New video series follows eight Portlanders with differing abilities as they explain what walking means to them.Read More…
1120 SW Fifth Ave, Suite 800, Portland, OR 97204
400 Denver drivers volunteered to have their driving methods tracked in order to test whether feedback about poor driving habits changed behavior. The results of the year-long study are in: participants reduced gas consumptions by 10% simply because they were informed about the impact of their driving.
Slow down! Your passengers (and wallet)
will thank you.
The study used a device called an accelerometer to track the drivers' habits. Everytime a participant slammed on the gas pedal or left the car idling when not in traffic the device recorded gas usage and uploaded the data to a website. Drivers could then check their progress on-line.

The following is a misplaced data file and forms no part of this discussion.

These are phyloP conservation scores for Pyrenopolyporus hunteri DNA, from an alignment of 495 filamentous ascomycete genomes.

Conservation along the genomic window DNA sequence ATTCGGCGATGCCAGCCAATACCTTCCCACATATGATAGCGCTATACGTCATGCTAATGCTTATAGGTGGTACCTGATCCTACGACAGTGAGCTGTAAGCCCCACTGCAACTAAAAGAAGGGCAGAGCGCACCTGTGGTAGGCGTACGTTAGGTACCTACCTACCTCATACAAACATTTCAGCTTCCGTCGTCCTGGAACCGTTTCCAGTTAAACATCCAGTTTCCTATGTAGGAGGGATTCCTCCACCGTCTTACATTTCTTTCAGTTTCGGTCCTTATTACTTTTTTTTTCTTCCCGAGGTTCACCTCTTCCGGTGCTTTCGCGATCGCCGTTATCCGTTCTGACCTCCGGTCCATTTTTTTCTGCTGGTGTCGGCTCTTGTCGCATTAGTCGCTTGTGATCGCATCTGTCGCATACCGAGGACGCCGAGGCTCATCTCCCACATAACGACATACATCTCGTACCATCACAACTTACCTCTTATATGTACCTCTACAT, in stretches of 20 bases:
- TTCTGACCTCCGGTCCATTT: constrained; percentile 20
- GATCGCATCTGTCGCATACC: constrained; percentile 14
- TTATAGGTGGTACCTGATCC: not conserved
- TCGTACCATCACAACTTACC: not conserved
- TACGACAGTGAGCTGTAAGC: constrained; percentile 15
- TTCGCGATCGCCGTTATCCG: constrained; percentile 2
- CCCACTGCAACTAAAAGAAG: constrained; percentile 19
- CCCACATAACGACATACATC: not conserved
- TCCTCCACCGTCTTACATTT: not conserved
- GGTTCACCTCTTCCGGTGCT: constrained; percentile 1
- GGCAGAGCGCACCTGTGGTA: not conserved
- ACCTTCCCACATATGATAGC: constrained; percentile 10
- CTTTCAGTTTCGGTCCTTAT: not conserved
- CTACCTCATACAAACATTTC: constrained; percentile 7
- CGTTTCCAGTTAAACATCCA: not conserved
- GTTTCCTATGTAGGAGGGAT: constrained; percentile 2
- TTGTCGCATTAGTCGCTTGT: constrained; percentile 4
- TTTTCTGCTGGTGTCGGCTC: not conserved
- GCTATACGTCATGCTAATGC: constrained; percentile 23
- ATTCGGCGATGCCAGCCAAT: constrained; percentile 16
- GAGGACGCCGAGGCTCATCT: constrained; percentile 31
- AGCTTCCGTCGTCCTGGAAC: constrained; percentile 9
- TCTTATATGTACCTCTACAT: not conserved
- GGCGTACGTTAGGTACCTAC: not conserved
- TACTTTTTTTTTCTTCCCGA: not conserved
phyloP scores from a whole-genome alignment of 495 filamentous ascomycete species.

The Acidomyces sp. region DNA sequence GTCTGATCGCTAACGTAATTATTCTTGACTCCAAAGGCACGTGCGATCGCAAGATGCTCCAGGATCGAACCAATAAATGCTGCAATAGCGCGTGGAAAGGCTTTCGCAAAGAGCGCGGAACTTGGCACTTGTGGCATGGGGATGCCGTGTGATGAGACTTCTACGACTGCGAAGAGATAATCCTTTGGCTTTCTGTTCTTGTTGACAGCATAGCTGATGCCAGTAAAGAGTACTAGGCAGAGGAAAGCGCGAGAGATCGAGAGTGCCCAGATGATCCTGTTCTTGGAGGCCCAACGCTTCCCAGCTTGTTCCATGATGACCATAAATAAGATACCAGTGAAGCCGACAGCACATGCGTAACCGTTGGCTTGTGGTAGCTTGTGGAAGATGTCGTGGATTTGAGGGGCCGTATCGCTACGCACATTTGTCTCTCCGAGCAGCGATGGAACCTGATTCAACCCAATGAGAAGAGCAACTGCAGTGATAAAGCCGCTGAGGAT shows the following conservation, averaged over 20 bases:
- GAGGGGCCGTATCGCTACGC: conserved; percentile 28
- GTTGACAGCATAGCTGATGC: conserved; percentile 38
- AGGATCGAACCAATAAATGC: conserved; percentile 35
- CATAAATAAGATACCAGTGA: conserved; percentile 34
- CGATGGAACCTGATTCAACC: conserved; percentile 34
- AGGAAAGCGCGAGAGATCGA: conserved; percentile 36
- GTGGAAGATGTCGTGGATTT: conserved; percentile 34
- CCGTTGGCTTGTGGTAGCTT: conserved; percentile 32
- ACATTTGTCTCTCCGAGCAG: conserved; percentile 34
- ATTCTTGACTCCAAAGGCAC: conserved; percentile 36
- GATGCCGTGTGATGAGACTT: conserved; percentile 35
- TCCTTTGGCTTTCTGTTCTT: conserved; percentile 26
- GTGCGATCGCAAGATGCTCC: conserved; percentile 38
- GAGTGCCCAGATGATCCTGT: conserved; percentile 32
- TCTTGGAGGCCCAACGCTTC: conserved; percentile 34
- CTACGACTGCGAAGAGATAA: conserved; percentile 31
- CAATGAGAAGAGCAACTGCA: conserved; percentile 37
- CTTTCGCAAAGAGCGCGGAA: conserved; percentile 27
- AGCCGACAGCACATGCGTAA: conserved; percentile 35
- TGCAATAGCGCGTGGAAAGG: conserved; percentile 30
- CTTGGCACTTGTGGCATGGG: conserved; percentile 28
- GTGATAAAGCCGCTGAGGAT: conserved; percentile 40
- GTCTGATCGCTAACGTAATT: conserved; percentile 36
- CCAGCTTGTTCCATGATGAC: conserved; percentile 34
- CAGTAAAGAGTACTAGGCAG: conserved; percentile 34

When confronted with the cold, hard facts of their driving habits (e.g. cruddy gas mileage) the study participants changed their behavior and reaped the rewards - 10% reduction in gas use and 16% reduction in carbon dioxide, or global warming, emissions.
This study helps back up something I keep hearing personal stories about: When cars, such as the Toyota Prius, give feedback on gas mileage drivers take note and drive more efficiently.
What do you think?